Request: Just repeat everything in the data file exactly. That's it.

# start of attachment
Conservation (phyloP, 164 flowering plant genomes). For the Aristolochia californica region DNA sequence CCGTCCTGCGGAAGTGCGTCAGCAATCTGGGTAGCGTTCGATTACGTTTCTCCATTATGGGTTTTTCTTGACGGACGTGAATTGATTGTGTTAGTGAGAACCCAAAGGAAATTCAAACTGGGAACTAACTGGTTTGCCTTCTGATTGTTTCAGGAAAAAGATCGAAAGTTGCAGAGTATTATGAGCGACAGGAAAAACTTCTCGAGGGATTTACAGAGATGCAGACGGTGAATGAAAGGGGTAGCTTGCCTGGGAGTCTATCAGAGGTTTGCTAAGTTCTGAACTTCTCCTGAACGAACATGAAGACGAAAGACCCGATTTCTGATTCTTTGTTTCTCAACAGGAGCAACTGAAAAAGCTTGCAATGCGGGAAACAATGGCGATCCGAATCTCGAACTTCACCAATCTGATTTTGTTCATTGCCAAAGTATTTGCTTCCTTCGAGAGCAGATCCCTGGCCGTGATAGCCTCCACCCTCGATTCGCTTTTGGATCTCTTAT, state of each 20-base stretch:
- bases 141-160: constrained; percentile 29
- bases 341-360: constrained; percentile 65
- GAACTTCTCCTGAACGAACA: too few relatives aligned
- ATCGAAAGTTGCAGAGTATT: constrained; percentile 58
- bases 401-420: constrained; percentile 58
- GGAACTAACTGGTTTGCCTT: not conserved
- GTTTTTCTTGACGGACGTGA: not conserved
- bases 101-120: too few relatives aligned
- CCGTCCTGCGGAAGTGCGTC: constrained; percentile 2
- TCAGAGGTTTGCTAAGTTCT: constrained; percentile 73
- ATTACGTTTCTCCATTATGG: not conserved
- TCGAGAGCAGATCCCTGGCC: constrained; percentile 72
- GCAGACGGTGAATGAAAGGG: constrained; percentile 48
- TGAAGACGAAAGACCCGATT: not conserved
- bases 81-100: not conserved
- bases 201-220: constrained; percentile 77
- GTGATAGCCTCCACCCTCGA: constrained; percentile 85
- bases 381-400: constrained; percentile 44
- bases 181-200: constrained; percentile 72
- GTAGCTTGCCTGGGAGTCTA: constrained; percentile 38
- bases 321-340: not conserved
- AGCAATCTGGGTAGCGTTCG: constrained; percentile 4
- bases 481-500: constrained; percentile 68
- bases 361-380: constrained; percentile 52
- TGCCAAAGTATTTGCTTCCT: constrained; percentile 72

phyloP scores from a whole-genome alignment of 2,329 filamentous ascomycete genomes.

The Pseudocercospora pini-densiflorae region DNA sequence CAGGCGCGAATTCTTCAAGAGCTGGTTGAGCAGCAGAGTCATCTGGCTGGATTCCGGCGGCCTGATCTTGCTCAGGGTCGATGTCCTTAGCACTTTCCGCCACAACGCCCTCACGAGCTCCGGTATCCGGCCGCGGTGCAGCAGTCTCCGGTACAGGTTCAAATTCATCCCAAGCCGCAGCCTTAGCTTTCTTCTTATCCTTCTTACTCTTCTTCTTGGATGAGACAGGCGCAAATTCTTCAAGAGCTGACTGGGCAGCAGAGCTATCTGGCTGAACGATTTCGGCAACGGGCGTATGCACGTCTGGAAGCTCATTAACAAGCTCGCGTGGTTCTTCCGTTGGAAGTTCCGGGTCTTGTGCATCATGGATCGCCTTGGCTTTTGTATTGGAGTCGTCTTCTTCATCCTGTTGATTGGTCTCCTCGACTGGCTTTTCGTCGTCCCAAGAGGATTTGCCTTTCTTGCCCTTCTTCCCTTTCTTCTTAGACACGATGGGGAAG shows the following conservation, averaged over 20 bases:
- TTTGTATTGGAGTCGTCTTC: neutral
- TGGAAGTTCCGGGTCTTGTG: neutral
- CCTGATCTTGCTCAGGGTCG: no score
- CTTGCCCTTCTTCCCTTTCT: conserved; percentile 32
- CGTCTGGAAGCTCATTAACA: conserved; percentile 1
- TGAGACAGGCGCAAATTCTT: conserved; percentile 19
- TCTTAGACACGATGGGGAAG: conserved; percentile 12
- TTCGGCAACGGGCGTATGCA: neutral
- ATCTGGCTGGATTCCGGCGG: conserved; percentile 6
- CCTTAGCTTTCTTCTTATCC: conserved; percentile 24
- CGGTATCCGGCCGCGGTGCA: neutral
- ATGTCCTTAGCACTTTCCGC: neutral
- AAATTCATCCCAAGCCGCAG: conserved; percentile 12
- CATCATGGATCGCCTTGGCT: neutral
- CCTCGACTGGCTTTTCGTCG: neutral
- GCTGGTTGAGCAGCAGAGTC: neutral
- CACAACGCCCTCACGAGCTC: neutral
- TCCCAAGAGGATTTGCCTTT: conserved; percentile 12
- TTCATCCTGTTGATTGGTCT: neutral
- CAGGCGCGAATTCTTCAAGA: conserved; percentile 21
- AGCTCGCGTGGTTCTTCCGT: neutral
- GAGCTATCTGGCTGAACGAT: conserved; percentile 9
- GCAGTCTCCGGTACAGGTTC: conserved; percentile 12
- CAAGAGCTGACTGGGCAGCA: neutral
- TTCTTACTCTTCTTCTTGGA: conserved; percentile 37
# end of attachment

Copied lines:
Conservation (phyloP, 164 flowering plant genomes). For the Aristolochia californica region DNA sequence CCGTCCTGCGGAAGTGCGTCAGCAATCTGGGTAGCGTTCGATTACGTTTCTCCATTATGGGTTTTTCTTGACGGACGTGAATTGATTGTGTTAGTGAGAACCCAAAGGAAATTCAAACTGGGAACTAACTGGTTTGCCTTCTGATTGTTTCAGGAAAAAGATCGAAAGTTGCAGAGTATTATGAGCGACAGGAAAAACTTCTCGAGGGATTTACAGAGATGCAGACGGTGAATGAAAGGGGTAGCTTGCCTGGGAGTCTATCAGAGGTTTGCTAAGTTCTGAACTTCTCCTGAACGAACATGAAGACGAAAGACCCGATTTCTGATTCTTTGTTTCTCAACAGGAGCAACTGAAAAAGCTTGCAATGCGGGAAACAATGGCGATCCGAATCTCGAACTTCACCAATCTGATTTTGTTCATTGCCAAAGTATTTGCTTCCTTCGAGAGCAGATCCCTGGCCGTGATAGCCTCCACCCTCGATTCGCTTTTGGATCTCTTAT, state of each 20-base stretch:
- bases 141-160: constrained; percentile 29
- bases 341-360: constrained; percentile 65
- GAACTTCTCCTGAACGAACA: too few relatives aligned
- ATCGAAAGTTGCAGAGTATT: constrained; percentile 58
- bases 401-420: constrained; percentile 58
- GGAACTAACTGGTTTGCCTT: not conserved
- GTTTTTCTTGACGGACGTGA: not conserved
- bases 101-120: too few relatives aligned
- CCGTCCTGCGGAAGTGCGTC: constrained; percentile 2
- TCAGAGGTTTGCTAAGTTCT: constrained; percentile 73
- ATTACGTTTCTCCATTATGG: not conserved
- TCGAGAGCAGATCCCTGGCC: constrained; percentile 72
- GCAGACGGTGAATGAAAGGG: constrained; percentile 48
- TGAAGACGAAAGACCCGATT: not conserved
- bases 81-100: not conserved
- bases 201-220: constrained; percentile 77
- GTGATAGCCTCCACCCTCGA: constrained; percentile 85
- bases 381-400: constrained; percentile 44
- bases 181-200: constrained; percentile 72
- GTAGCTTGCCTGGGAGTCTA: constrained; percentile 38
- bases 321-340: not conserved
- AGCAATCTGGGTAGCGTTCG: constrained; percentile 4
- bases 481-500: constrained; percentile 68
- bases 361-380: constrained; percentile 52
- TGCCAAAGTATTTGCTTCCT: constrained; percentile 72

phyloP scores from a whole-genome alignment of 2,329 filamentous ascomycete genomes.

The Pseudocercospora pini-densiflorae region DNA sequence CAGGCGCGAATTCTTCAAGAGCTGGTTGAGCAGCAGAGTCATCTGGCTGGATTCCGGCGGCCTGATCTTGCTCAGGGTCGATGTCCTTAGCACTTTCCGCCACAACGCCCTCACGAGCTCCGGTATCCGGCCGCGGTGCAGCAGTCTCCGGTACAGGTTCAAATTCATCCCAAGCCGCAGCCTTAGCTTTCTTCTTATCCTTCTTACTCTTCTTCTTGGATGAGACAGGCGCAAATTCTTCAAGAGCTGACTGGGCAGCAGAGCTATCTGGCTGAACGATTTCGGCAACGGGCGTATGCACGTCTGGAAGCTCATTAACAAGCTCGCGTGGTTCTTCCGTTGGAAGTTCCGGGTCTTGTGCATCATGGATCGCCTTGGCTTTTGTATTGGAGTCGTCTTCTTCATCCTGTTGATTGGTCTCCTCGACTGGCTTTTCGTCGTCCCAAGAGGATTTGCCTTTCTTGCCCTTCTTCCCTTTCTTCTTAGACACGATGGGGAAG shows the following conservation, averaged over 20 bases:
- TTTGTATTGGAGTCGTCTTC: neutral
- TGGAAGTTCCGGGTCTTGTG: neutral
- CCTGATCTTGCTCAGGGTCG: no score
- CTTGCCCTTCTTCCCTTTCT: conserved; percentile 32
- CGTCTGGAAGCTCATTAACA: conserved; percentile 1
- TGAGACAGGCGCAAATTCTT: conserved; percentile 19
- TCTTAGACACGATGGGGAAG: conserved; percentile 12
- TTCGGCAACGGGCGTATGCA: neutral
- ATCTGGCTGGATTCCGGCGG: conserved; percentile 6
- CCTTAGCTTTCTTCTTATCC: conserved; percentile 24
- CGGTATCCGGCCGCGGTGCA: neutral
- ATGTCCTTAGCACTTTCCGC: neutral
- AAATTCATCCCAAGCCGCAG: conserved; percentile 12
- CATCATGGATCGCCTTGGCT: neutral
- CCTCGACTGGCTTTTCGTCG: neutral
- GCTGGTTGAGCAGCAGAGTC: neutral
- CACAACGCCCTCACGAGCTC: neutral
- TCCCAAGAGGATTTGCCTTT: conserved; percentile 12
- TTCATCCTGTTGATTGGTCT: neutral
- CAGGCGCGAATTCTTCAAGA: conserved; percentile 21
- AGCTCGCGTGGTTCTTCCGT: neutral
- GAGCTATCTGGCTGAACGAT: conserved; percentile 9
- GCAGTCTCCGGTACAGGTTC: conserved; percentile 12
- CAAGAGCTGACTGGGCAGCA: neutral
- TTCTTACTCTTCTTCTTGGA: conserved; percentile 37